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    I Took A Six-Month Wine Class, And Here Are The Coolest Things I Learned

    Stop and smell the rosé.

    I'm Hannah, and I'm obsessed with wine.

    Hannah Loewentheil/BuzzFeed

    So over the past six months, I took a course at American Sommelier to learn more about it. After countless hours of studying, memorizing, and, of course, drinking wine, here are some of the coolest things I learned about the wonderful and oh-so-confusing world of vino.

    Hannah Loewentheil/BuzzFeed

    1. All grape juice (red and white) is actually clear.

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    When I first heard this, I was pretty tripped up. I had always thought that red grapes make red juice, which becomes red wine, and white grapes produce white wine. The truth is that all grape juice is clear. Red wine gets its color because the juice stays in contact with the skin of the grapes during fermentation. The longer a winemaker keeps the skin in contact with the juice, the darker the resulting wine. Same goes for rosé, which is typically made by keeping the skins in contact with the juice for a short period of time.

    2. There are over a thousand different grapes in the world used to make wine.

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    I used to think there were a few dozen grapes used to make wine — the usual suspects that you typically see on a wine list like cabernet sauvignon, pinot noir, and chardonnay. Suffice to say...I was a bit off. There are over 1,000 different grapes that are commercially used to make wine. Just in Italy alone, there are hundreds of grapes I'd never heard of before — names like Rondinella, Grechetto, and Pignolo. That means there are a whooole lotta wines to try out there.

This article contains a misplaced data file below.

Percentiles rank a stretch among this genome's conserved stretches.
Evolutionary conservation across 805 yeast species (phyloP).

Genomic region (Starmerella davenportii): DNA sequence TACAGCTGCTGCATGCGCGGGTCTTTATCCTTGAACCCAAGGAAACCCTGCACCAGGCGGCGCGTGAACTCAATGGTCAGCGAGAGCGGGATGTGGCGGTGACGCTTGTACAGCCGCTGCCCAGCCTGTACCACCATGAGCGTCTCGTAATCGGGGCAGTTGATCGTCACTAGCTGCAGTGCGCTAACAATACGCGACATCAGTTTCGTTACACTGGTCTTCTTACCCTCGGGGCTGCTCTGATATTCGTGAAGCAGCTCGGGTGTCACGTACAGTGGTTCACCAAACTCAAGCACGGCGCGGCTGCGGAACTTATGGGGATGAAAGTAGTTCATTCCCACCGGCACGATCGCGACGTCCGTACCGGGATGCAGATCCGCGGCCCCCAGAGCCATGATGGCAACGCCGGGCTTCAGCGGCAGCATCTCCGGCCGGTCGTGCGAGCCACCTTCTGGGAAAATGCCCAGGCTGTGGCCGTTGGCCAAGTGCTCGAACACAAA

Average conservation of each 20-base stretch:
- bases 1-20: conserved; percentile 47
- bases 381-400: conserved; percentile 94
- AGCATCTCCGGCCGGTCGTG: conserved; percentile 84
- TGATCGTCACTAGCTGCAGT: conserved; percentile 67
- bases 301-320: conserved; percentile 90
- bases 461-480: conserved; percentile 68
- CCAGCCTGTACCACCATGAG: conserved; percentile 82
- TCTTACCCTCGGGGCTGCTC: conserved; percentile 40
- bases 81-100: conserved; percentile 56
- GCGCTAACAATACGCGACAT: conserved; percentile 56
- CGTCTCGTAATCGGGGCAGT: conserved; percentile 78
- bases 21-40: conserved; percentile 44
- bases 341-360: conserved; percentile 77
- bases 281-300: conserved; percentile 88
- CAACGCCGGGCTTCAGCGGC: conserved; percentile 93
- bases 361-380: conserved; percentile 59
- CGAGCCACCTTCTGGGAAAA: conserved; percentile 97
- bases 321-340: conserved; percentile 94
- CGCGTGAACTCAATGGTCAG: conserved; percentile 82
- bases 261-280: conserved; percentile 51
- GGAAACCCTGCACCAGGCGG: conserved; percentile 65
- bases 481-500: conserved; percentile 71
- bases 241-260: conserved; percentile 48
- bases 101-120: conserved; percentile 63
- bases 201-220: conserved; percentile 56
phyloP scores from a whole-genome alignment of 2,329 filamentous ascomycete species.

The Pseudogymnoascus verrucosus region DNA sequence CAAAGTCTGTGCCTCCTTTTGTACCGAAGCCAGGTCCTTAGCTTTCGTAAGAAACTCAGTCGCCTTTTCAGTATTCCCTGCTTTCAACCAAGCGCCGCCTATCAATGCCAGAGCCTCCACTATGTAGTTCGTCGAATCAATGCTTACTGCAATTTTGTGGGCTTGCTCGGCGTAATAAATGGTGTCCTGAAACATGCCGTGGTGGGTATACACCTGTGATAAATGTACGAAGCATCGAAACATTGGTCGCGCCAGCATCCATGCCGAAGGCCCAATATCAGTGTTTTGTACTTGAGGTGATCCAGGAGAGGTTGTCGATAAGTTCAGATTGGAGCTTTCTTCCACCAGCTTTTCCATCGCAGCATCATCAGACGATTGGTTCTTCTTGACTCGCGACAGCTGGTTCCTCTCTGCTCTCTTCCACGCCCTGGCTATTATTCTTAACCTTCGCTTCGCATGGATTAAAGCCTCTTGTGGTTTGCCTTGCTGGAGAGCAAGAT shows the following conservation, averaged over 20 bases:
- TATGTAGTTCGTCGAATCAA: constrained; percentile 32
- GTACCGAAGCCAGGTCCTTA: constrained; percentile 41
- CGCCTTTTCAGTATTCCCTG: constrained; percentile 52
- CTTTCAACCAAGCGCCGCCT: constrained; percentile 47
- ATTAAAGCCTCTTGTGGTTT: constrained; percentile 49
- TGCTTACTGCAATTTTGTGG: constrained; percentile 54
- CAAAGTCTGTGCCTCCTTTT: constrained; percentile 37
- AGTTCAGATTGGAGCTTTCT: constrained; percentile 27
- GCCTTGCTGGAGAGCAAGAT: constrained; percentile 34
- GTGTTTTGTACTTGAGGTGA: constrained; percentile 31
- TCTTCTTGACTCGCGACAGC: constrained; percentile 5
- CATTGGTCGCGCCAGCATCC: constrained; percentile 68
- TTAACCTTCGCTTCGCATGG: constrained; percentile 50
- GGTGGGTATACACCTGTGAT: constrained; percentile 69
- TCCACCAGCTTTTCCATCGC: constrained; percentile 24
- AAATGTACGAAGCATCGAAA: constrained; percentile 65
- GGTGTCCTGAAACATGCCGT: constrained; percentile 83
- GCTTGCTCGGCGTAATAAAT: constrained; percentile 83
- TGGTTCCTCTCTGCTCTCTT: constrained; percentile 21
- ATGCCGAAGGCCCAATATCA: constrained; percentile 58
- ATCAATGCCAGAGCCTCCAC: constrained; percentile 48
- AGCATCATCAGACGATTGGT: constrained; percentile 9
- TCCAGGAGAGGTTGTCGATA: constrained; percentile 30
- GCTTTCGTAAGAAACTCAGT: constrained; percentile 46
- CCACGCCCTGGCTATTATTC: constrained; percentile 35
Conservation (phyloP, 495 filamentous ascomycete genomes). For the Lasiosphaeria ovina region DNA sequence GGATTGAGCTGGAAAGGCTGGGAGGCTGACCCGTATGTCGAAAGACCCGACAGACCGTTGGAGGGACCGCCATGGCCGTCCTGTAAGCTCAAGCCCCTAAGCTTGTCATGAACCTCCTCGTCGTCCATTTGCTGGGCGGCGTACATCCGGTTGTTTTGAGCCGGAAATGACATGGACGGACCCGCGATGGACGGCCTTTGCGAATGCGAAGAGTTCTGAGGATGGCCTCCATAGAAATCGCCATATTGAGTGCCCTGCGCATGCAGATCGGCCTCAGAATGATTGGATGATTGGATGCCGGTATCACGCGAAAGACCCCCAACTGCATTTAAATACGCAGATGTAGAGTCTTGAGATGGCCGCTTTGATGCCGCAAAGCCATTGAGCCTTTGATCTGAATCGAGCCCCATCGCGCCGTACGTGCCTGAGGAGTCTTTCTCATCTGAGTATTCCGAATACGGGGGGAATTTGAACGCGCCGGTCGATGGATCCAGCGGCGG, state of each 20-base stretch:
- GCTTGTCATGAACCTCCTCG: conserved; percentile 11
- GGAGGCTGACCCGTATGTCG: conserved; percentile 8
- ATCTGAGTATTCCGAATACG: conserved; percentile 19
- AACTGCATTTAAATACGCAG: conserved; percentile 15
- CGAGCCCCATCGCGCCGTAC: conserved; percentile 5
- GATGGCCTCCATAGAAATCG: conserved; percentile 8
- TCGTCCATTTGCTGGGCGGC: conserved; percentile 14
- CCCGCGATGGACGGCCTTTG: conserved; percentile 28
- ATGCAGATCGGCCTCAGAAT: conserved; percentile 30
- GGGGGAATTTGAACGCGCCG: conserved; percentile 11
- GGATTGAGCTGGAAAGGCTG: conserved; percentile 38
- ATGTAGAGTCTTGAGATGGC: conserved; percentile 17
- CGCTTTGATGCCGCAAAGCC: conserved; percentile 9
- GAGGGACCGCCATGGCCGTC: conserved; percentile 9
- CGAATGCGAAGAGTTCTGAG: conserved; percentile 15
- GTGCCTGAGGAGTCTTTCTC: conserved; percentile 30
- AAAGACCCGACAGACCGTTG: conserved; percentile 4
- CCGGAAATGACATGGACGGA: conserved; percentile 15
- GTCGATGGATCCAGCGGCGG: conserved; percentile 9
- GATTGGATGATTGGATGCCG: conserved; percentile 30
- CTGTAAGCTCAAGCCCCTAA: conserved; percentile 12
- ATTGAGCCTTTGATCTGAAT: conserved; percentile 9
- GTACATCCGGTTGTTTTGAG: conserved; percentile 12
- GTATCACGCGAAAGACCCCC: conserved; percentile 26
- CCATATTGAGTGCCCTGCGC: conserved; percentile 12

3. All wine starts with soil.

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    If you've ever heard that sommeliers lick rocks, it's not a joke. Why, you may ask? It's because the type and quality of the soil in which grapes are grown hugely impacts the final wine. For example, grapes grown in sandy soil create wine that is elegant, soft, and pale, whereas grapes grown in clay soil tend to producer wine that is bolder, muscular, and darker in color. I never really believed it...until recently. During a meal at Blue Hill Stone Barns, the sommelier handed me three glasses of Muscadet wine made from the same exact grape on the very same vineyard. The only difference was that the grapes were grown in three different types of soil — namely: granite, gneiss, and orthogneiss. Bullshit, I thought, before taking a sip of each. To my utter surprise, the three wines tasted so different I couldn't believe I was tasting the same grape, let alone from the same piece of land.

    4. Winemaking is half science and half art.

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    Viticulture, the science behind growing wine, refers to everything that happens in the vineyard (like choosing the types of grapes to plant, the soil to plant them on, how early or late to harvest). But after the grapes are picked, winemakers get creative. Think of painting: Two artists like Monet and Picasso can use the same fundamental skills but employ totally diverse techniques, which results in very different works of art. Well, same goes for winemaking. A winemaker will decide how long to keep the grape juice in contact with the skins, at what temperature to ferment the wine, and whether to age the wine in stainless steel or oak. These decisions, along with many others, will determine the final taste of the wine. That's how two bottles of wine grown within half a mile of each other on the same type of soil can taste totally different.

    5. Riesling isn't necessarily sweet.